Mr. Bercow: To ask the Secretary of State for Education and Skills what proportion of the increase in the departmental expenditure limit from 2001–02 to 2002–03 will be accounted for by wage costs. [20672]

Estelle Morris: The level of wage costs within departmental budgets this year and in future years will be dependent upon negotiations. Departmental reports published next spring will give details of Departments' expenditure.



Mr. Steinberg: To ask the Secretary of State for Work and Pensions what plans he has to compensate parents with care who have suffered financial loss as a result of the CSA not reflecting the amount they have been denied as a result of non-receipt of child support payments. [13608]

Malcolm Wicks: In common with other Government agencies, the CSA can make payments to compensate its clients for financial loss suffered as a result of maladministration. This compensation scheme can cover maintenance payments lost as a result of administrative failures in the agency. Compensation payments cannot, however, be made to cover maintenance withheld by non-resident parents where the CSA has acted correctly in seeking to enforce liability.

Benefit Systems

Mr. Willetts: To ask the Secretary of State for Work and Pensions if he will place in the Library a copy of the

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local government performance indicators for 2000–01 on housing benefit and council tax benefit for each local authority. [15151]

Malcolm Wicks: Best Value Performance Indicators for housing benefit and council tax benefit for English local authorities are contained in The Local Government (Best Value) Performance Indicators Order 2000, SI 2000 No. 896. A copy is available in the Library.

Performance indicators for Scotland and Wales are the responsibility of the Accounts Commission for Scotland and the National Assembly for Wales respectively.

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Mr. Levitt: To ask the Secretary of State for Work and Pensions if he will list the measures the Government have brought in since 1997 to assist people who are carers for others. [12335]

Maria Eagle: The Government's general approach to carers is outlined in "Caring About Carers", the report of the National Carers Strategy published in February 1999. A great deal has already been achieved to implement the Strategy and further work is continuing.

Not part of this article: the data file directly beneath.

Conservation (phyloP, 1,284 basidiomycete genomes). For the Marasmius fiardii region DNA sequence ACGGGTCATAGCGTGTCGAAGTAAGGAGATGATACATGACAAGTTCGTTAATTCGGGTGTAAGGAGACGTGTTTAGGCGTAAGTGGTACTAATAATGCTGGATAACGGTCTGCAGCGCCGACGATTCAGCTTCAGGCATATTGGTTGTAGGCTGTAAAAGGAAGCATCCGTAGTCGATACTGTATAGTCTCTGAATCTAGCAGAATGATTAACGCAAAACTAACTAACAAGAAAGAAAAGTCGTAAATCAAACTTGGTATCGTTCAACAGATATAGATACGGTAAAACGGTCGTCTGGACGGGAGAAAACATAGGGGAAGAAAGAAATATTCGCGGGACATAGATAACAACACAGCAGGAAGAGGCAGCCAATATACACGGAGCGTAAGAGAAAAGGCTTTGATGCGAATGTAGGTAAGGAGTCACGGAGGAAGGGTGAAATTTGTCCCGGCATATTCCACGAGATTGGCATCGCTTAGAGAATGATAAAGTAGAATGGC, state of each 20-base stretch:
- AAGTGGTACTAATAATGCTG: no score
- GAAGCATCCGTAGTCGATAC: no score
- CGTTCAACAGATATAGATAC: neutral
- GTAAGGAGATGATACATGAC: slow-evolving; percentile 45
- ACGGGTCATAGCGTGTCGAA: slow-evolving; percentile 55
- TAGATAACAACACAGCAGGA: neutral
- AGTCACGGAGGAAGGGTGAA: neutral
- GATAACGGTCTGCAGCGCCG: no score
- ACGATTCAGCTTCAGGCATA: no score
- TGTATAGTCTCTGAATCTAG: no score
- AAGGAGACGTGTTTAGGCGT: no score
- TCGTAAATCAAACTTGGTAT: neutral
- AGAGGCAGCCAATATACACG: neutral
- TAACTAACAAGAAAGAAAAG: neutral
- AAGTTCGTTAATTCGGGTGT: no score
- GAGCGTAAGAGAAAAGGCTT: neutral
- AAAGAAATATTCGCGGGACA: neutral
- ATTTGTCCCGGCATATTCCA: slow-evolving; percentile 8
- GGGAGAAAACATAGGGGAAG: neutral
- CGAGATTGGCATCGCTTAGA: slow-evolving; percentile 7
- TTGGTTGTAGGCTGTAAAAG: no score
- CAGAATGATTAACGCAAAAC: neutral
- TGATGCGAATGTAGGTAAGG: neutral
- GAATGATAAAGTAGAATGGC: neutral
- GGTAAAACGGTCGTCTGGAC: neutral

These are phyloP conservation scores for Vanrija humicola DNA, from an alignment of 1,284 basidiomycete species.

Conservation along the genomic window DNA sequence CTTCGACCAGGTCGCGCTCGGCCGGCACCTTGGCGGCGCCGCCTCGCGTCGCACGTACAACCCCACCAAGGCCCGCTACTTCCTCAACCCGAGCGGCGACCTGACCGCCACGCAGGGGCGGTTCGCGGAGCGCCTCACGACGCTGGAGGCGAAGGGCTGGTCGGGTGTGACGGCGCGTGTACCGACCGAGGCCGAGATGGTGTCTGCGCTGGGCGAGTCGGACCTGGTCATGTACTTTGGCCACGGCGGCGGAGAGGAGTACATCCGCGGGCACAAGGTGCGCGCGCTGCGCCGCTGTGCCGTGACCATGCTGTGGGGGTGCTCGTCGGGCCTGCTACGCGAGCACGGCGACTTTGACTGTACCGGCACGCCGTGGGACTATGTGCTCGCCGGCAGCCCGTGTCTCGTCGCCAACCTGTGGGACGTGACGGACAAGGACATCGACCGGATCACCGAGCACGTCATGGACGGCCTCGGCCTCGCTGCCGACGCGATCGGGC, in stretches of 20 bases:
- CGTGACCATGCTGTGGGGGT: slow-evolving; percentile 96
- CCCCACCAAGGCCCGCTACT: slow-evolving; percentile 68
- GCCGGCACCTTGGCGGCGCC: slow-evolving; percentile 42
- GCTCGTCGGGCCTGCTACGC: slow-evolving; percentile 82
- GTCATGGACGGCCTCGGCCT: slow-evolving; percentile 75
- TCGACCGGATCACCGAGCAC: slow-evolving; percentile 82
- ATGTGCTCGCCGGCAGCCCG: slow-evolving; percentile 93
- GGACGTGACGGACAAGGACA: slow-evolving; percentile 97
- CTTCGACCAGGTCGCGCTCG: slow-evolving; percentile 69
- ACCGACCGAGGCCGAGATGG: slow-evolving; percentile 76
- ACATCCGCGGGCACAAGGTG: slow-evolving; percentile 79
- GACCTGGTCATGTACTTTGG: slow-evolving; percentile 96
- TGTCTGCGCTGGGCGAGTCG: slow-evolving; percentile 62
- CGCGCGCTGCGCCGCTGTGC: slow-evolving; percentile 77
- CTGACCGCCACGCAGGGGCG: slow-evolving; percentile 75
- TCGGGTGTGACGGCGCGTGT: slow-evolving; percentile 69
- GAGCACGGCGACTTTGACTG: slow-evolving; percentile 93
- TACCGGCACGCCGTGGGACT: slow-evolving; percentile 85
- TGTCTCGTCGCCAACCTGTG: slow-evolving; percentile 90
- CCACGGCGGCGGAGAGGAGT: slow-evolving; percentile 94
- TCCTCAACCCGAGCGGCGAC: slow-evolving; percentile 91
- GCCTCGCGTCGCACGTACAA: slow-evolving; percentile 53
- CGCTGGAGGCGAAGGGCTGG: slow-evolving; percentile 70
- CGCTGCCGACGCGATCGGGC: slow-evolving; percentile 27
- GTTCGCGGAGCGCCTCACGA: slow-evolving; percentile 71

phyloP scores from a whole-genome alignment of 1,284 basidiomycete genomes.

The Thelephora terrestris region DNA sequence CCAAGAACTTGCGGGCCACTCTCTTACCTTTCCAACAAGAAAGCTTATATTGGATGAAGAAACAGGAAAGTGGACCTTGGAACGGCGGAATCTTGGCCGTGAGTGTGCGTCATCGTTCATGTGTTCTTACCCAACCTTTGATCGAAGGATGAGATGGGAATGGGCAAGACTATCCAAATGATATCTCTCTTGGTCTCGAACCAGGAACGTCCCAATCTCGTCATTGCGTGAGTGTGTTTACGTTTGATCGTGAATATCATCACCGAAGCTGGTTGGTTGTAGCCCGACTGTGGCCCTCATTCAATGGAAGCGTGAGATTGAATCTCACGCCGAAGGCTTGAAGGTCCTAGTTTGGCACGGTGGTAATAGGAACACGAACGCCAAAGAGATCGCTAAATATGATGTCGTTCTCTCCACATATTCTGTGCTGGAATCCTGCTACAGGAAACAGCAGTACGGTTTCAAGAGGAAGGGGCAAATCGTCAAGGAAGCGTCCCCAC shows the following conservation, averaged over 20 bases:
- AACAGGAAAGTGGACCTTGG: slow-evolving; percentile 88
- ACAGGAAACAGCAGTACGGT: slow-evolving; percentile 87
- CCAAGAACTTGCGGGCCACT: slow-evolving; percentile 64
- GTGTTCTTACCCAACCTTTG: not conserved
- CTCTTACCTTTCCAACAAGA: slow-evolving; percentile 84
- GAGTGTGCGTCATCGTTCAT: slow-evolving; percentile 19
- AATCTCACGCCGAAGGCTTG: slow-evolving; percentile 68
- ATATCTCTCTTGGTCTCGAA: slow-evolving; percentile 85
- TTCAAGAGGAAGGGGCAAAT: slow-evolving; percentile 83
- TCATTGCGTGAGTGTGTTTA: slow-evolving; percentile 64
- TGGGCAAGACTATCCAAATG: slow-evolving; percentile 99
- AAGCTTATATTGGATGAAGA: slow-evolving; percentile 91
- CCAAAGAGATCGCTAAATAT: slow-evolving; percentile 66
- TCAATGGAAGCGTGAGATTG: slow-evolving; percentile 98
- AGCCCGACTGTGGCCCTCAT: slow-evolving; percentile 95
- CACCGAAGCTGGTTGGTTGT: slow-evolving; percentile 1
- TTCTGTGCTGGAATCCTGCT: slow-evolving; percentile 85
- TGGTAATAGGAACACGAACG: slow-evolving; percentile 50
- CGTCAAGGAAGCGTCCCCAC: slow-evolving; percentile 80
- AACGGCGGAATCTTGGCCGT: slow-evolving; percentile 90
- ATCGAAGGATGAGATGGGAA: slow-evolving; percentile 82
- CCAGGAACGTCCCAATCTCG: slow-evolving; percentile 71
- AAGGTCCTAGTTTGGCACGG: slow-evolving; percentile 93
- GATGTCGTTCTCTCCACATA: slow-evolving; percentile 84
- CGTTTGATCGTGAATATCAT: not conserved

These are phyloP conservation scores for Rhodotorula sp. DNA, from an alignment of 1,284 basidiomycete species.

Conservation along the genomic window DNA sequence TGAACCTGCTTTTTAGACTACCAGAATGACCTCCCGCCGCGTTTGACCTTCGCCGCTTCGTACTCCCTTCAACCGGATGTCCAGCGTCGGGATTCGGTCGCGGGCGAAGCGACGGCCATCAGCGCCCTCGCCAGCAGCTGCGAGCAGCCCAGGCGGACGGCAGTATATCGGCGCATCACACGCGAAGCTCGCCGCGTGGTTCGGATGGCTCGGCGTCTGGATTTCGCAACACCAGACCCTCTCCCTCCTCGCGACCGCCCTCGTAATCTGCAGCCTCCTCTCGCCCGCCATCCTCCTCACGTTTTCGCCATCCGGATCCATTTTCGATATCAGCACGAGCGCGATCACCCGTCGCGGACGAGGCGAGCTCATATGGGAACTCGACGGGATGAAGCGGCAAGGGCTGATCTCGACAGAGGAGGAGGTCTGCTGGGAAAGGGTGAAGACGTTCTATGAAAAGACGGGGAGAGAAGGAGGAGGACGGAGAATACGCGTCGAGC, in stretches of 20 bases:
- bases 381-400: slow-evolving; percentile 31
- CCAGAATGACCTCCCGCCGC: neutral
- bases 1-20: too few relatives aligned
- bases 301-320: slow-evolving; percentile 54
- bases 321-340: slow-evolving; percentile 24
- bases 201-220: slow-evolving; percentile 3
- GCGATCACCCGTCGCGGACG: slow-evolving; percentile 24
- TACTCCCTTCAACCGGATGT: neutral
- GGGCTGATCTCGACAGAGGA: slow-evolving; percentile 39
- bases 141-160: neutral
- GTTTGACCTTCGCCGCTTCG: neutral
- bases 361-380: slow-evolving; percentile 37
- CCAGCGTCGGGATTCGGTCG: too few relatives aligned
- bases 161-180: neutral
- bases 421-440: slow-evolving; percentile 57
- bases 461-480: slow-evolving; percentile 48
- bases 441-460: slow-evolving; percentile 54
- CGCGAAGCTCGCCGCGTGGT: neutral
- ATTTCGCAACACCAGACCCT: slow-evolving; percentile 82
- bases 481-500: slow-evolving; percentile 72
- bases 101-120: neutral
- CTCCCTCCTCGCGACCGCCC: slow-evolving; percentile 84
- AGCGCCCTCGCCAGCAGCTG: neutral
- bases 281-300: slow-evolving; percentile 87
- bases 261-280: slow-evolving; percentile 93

The table shows the measures introduced specifically for carers since 1997:

February 1999Introduction of the Carers Grant—to enable local authorities to provide a wider range of services to give carers a break
December 1999The Employment Relations Act gave carers in paid work the right to have time off to deal with family emergencies
February 2000Introduction of carers website to give details of services and benefits affecting carers
March 2000Introduction of the work life balance initiative to promote good practice to help employers explore work life balance
April 2000The Carers and Disabled Children Act gave local councils the power to give carers a needs assessment in their own right. The Act also allows local authorities to give vouchers for buying-in provision when a carer needs respite
April 2001The ICA Earnings Limit was increased by £22 to the level of the National Insurance Lower Earnings Limit to help carers who are able to combine work with caring
April 2001The Carer Premium paid through Income-Related Benefits was increased by £10 per week, to provide additional financial support to carers who are less well off
July 2001Launch of UK Online Life Episode "Looking after someone" to provide a wide range of information for carers

In autumn 2000, a substantial package of measures to help carers was announced. This amounts to over £500 million of extra support in the first three years covered by the announcement.

It includes a number of improvements to the main carer benefits aimed in particular at helping older and poorer carers, as well as helping carers to keep in touch with work by making part-time employment more worthwhile financially.

The package also included measures to remove the barrier that prevents people aged 65 or over from claiming invalid care allowance will be removed; ensure entitlement to ICA will continue for up to eight weeks after the death of the disabled person; and rename ICA as 'Carer's Allowance'.

These changes will be introduced by Regulatory Reform Order (RRO) at the earliest opportunity.